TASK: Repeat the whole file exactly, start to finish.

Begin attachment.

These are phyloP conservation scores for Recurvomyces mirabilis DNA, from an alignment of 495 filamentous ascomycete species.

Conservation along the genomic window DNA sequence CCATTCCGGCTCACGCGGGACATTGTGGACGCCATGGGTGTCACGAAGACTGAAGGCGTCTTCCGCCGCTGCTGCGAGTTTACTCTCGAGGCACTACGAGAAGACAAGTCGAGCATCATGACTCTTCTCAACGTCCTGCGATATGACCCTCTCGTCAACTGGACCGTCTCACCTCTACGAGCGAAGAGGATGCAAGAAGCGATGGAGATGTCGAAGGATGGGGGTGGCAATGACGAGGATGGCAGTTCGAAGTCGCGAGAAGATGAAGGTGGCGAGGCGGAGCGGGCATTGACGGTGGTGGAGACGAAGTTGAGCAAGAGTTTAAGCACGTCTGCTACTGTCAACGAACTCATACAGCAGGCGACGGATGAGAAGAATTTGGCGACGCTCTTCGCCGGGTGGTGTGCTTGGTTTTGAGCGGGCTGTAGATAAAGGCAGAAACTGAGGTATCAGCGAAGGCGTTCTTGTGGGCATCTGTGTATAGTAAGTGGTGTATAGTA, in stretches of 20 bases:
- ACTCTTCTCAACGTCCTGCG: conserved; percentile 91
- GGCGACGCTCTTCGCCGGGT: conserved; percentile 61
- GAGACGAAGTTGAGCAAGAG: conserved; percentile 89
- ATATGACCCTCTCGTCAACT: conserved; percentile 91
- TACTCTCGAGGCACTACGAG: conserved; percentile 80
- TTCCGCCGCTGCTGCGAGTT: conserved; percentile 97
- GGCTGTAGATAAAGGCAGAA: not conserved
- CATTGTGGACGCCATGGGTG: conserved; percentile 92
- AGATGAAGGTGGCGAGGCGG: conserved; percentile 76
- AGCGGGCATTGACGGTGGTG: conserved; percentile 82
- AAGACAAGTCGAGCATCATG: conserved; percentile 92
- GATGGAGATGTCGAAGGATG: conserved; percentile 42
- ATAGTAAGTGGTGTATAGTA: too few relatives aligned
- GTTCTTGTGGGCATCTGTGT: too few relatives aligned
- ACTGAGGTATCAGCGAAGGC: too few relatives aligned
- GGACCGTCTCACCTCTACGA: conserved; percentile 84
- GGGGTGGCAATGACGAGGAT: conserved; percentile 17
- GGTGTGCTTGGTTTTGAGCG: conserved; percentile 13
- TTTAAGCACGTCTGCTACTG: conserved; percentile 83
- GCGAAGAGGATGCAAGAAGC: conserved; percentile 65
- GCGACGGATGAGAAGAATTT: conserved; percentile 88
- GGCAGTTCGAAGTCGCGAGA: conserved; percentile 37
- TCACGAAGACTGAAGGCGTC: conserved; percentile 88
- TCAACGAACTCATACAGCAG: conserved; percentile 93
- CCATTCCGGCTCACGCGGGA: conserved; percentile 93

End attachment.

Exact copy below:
These are phyloP conservation scores for Recurvomyces mirabilis DNA, from an alignment of 495 filamentous ascomycete species.

Conservation along the genomic window DNA sequence CCATTCCGGCTCACGCGGGACATTGTGGACGCCATGGGTGTCACGAAGACTGAAGGCGTCTTCCGCCGCTGCTGCGAGTTTACTCTCGAGGCACTACGAGAAGACAAGTCGAGCATCATGACTCTTCTCAACGTCCTGCGATATGACCCTCTCGTCAACTGGACCGTCTCACCTCTACGAGCGAAGAGGATGCAAGAAGCGATGGAGATGTCGAAGGATGGGGGTGGCAATGACGAGGATGGCAGTTCGAAGTCGCGAGAAGATGAAGGTGGCGAGGCGGAGCGGGCATTGACGGTGGTGGAGACGAAGTTGAGCAAGAGTTTAAGCACGTCTGCTACTGTCAACGAACTCATACAGCAGGCGACGGATGAGAAGAATTTGGCGACGCTCTTCGCCGGGTGGTGTGCTTGGTTTTGAGCGGGCTGTAGATAAAGGCAGAAACTGAGGTATCAGCGAAGGCGTTCTTGTGGGCATCTGTGTATAGTAAGTGGTGTATAGTA, in stretches of 20 bases:
- ACTCTTCTCAACGTCCTGCG: conserved; percentile 91
- GGCGACGCTCTTCGCCGGGT: conserved; percentile 61
- GAGACGAAGTTGAGCAAGAG: conserved; percentile 89
- ATATGACCCTCTCGTCAACT: conserved; percentile 91
- TACTCTCGAGGCACTACGAG: conserved; percentile 80
- TTCCGCCGCTGCTGCGAGTT: conserved; percentile 97
- GGCTGTAGATAAAGGCAGAA: not conserved
- CATTGTGGACGCCATGGGTG: conserved; percentile 92
- AGATGAAGGTGGCGAGGCGG: conserved; percentile 76
- AGCGGGCATTGACGGTGGTG: conserved; percentile 82
- AAGACAAGTCGAGCATCATG: conserved; percentile 92
- GATGGAGATGTCGAAGGATG: conserved; percentile 42
- ATAGTAAGTGGTGTATAGTA: too few relatives aligned
- GTTCTTGTGGGCATCTGTGT: too few relatives aligned
- ACTGAGGTATCAGCGAAGGC: too few relatives aligned
- GGACCGTCTCACCTCTACGA: conserved; percentile 84
- GGGGTGGCAATGACGAGGAT: conserved; percentile 17
- GGTGTGCTTGGTTTTGAGCG: conserved; percentile 13
- TTTAAGCACGTCTGCTACTG: conserved; percentile 83
- GCGAAGAGGATGCAAGAAGC: conserved; percentile 65
- GCGACGGATGAGAAGAATTT: conserved; percentile 88
- GGCAGTTCGAAGTCGCGAGA: conserved; percentile 37
- TCACGAAGACTGAAGGCGTC: conserved; percentile 88
- TCAACGAACTCATACAGCAG: conserved; percentile 93
- CCATTCCGGCTCACGCGGGA: conserved; percentile 93